At NRF Retail’s Big Show 2022, AIs were in almost every booth. This is partly due to the development of computer vision, which helps to solve routine tasks: automate cash registers, improve security, quickly replenish inventory or use terminals for instant inventory.
The most promising direction for the development of AI is the analytics of large amounts of data: user behavior, product preferences, and features of making a purchase decision directly in a store. The main limitation is in the ability of a particular retailer to collect, process, analyze and process the mass of data available to the company.
In this matter, retailers will come to the aid of companies developing cloud solutions for data analysis that allow storing and processing of huge amounts of information in real time and for any period.
Do not forget about simple chatbots and machine learning to communicate with users. A great example is Amazon Prime, where the chat with the user is automated, and the algorithms are tuned so that the user leaves the site in a good mood.
Another interesting way is to use AI for custom pricing systems. An IBM study says that 73% of retail executives plan to automate pricing using artificial intelligence over the next three years.
An example is Airbnb’s dynamic pricing system, which helps property owners determine the best price to rent their property for. It considers a large amount of information: geographic location, local events, photos, reviews, market demand, and time to the booking date.
Electronic Shelves, Automatic Cash Registers, And Self-Scan
So we got close to the main equipment of automatic stores of the future – smart shelves and electronic price tags.
Here is how the first technology works in Nike and Adidas shoe stores.The screen, located behind the shop window, shows useful client content about the product: how this pair of sneakers is sewn and what materials were used to make it. That is, it conducts a full presentation of the product’s benefits.
The scheme varies depending on the company, but automatic cash registers generally work like this. First, the client downloads the application and enters the data of his loyalty card into it. At the entrance, he scans the store code, and when he fills the basket, he watches the product codes. At the checkout, it is enough for him to read the QR code; the check will instantly appear in the application and be available for payment.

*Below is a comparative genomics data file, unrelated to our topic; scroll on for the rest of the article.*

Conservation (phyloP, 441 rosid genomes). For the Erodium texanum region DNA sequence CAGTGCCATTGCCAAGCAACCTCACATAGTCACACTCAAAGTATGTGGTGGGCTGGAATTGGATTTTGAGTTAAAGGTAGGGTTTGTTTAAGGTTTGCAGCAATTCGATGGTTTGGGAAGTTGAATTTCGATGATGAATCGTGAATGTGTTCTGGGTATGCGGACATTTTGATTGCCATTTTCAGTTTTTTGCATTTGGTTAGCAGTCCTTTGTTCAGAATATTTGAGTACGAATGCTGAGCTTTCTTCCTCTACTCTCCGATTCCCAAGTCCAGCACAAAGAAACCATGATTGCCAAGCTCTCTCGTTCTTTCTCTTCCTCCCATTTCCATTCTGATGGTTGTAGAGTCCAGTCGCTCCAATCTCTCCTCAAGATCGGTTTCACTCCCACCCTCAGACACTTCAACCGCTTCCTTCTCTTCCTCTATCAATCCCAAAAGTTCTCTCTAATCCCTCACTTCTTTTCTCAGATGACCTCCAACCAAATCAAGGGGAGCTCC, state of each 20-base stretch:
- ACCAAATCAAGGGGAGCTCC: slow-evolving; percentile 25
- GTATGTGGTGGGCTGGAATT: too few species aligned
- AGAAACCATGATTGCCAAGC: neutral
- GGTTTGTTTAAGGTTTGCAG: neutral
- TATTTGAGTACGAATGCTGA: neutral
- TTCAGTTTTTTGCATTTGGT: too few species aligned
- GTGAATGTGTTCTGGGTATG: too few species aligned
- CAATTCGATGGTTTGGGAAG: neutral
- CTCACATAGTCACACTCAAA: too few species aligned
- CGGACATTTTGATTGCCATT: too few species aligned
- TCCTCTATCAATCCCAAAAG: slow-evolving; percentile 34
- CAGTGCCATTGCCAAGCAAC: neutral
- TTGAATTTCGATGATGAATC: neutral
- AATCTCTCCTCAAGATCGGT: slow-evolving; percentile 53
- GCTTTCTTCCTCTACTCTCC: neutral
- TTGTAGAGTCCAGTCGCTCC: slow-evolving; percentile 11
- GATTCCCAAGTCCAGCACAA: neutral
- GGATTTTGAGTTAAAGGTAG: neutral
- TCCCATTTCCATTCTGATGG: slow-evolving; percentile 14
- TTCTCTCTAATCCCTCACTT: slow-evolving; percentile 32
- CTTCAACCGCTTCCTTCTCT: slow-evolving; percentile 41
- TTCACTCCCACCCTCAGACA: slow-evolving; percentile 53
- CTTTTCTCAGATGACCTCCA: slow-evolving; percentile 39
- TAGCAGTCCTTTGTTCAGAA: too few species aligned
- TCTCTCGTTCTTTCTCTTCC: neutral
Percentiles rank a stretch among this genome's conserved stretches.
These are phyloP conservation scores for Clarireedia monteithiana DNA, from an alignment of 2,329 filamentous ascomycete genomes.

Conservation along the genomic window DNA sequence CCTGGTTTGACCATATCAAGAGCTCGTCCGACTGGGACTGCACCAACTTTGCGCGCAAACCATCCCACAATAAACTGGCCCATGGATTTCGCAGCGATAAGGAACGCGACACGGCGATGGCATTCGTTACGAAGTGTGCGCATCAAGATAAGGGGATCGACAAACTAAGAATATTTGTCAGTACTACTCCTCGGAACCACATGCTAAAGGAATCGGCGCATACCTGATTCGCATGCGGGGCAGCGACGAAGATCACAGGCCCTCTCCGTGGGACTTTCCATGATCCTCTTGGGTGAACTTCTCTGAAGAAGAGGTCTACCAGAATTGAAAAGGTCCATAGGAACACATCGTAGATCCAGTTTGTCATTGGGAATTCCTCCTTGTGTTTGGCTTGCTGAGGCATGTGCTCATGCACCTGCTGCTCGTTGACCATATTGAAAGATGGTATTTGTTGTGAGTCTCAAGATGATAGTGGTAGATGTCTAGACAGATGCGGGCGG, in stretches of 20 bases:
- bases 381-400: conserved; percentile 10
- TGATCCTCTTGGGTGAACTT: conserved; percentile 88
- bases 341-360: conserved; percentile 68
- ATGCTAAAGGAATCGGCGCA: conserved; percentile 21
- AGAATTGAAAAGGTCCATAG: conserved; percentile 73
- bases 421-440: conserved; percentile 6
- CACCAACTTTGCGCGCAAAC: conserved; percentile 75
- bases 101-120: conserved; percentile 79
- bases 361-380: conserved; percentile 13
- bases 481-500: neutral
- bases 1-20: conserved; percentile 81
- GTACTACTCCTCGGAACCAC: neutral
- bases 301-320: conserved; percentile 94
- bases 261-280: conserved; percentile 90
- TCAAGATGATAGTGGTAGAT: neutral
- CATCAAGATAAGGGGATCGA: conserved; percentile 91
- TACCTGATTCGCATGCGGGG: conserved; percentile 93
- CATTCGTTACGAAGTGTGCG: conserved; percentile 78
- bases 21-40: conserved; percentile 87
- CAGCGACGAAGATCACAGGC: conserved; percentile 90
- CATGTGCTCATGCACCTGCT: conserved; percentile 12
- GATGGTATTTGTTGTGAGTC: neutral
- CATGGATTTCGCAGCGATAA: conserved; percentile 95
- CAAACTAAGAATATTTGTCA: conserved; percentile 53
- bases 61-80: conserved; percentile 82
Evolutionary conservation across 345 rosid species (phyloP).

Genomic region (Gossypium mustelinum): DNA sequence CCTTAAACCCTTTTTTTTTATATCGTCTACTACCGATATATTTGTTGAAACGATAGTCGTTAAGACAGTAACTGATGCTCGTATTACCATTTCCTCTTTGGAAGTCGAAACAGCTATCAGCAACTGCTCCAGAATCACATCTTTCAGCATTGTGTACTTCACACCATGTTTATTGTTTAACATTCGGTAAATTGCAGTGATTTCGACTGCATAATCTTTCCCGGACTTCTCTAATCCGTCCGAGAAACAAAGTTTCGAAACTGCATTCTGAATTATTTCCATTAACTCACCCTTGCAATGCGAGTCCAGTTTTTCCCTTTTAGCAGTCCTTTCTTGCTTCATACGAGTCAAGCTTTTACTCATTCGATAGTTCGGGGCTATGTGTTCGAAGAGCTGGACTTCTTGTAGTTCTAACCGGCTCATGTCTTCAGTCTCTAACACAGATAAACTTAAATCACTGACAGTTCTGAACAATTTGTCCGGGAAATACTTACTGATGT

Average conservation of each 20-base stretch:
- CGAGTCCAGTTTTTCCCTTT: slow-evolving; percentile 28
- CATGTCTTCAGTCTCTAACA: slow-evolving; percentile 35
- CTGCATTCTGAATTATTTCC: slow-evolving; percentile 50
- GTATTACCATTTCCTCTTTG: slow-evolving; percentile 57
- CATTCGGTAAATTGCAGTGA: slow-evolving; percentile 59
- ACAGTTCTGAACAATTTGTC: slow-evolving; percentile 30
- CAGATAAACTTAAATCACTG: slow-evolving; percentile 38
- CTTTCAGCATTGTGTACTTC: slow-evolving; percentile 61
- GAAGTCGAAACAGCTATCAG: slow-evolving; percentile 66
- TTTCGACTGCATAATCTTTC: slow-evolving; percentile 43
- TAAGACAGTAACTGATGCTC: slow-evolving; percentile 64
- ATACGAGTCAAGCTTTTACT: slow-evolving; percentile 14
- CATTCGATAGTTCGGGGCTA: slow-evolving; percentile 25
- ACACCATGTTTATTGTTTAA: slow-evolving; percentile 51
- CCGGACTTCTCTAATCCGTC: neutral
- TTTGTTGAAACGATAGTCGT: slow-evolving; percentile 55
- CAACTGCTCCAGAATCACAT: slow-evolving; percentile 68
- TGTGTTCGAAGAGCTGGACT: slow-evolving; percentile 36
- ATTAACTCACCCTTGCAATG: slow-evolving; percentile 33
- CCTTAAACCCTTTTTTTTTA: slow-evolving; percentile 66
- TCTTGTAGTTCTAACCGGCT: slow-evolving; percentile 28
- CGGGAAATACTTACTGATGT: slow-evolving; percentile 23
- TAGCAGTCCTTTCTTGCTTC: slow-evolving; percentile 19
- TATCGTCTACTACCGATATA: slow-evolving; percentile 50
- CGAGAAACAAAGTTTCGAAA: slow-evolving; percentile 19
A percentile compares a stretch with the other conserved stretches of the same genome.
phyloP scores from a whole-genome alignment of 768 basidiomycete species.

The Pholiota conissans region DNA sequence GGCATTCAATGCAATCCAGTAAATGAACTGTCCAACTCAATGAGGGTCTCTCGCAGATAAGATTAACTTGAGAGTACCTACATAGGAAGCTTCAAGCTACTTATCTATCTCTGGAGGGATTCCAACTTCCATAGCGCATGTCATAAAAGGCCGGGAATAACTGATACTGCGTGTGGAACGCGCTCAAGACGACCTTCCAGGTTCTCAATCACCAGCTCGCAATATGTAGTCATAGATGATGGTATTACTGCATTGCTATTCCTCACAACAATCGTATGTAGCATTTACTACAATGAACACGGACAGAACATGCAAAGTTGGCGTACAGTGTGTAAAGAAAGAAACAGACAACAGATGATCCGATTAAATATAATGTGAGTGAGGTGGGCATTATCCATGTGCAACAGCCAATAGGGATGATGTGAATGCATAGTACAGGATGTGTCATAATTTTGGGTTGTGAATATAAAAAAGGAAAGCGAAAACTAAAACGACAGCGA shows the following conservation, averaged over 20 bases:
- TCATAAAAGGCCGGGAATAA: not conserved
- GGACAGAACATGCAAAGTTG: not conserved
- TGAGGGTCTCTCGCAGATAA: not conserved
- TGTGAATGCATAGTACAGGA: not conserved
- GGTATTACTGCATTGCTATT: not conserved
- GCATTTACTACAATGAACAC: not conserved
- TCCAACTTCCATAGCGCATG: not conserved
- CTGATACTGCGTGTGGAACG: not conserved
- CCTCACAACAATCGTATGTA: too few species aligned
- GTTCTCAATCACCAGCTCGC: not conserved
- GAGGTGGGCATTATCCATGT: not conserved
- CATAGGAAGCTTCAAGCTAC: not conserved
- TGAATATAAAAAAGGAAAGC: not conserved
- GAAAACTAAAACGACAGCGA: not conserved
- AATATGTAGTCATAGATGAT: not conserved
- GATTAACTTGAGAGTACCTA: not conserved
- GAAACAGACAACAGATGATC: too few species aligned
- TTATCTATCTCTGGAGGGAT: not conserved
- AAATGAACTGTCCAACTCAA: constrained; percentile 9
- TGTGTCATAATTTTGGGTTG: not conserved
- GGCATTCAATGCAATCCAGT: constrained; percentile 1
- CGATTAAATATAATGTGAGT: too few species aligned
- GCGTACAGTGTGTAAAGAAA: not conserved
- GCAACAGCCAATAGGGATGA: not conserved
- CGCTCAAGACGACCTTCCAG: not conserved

X5 Retail Group plans that this technology will increase the average check by 10% and eliminate queues. Plus, retailers expect to show personal customer offers right after purchase.
Visual search is a technology that helps to find a similar image. She studies the source and then selects analogs from some database, for example, a grocery catalog. This is useful when looking for a product with certain visual characteristics or an item you saw in a photo and now want the same.
A good example of its implementation in retail is the Snap service. Find—shop in the Neiman Marcus luxury department store app. The system recognizes the image uploaded by the user and selects a similar product among a million items in the network catalog. Neiman Marcus says visual search increased its quarterly revenue by 6.2%.
Retailers have been using RFID (Radio Frequency IDentification) to account for merchandise for a couple of decades now. Remember the plastic tags or the white IC stickers that the store entrance gates react to? This is part of the system, an RFID tag with historical information that interacts with an antenna – a gate that receives and transmits a signal.
Ralph Lauren figured out how to use RFID not to catch thieves but to improve the shopping experience. The company has equipped the smart fitting rooms of its New York flagship store with an RFID reader that scans information from security tags and tags when items are brought into the fitting room.
With the help of mirrors with a display, the client immediately learns about the available sizes and other colors of the item he likes and selects accessories for it. To pay, you do not have to go to the cashier – there are buttons in the fitting rooms to call the seller with a bank terminal.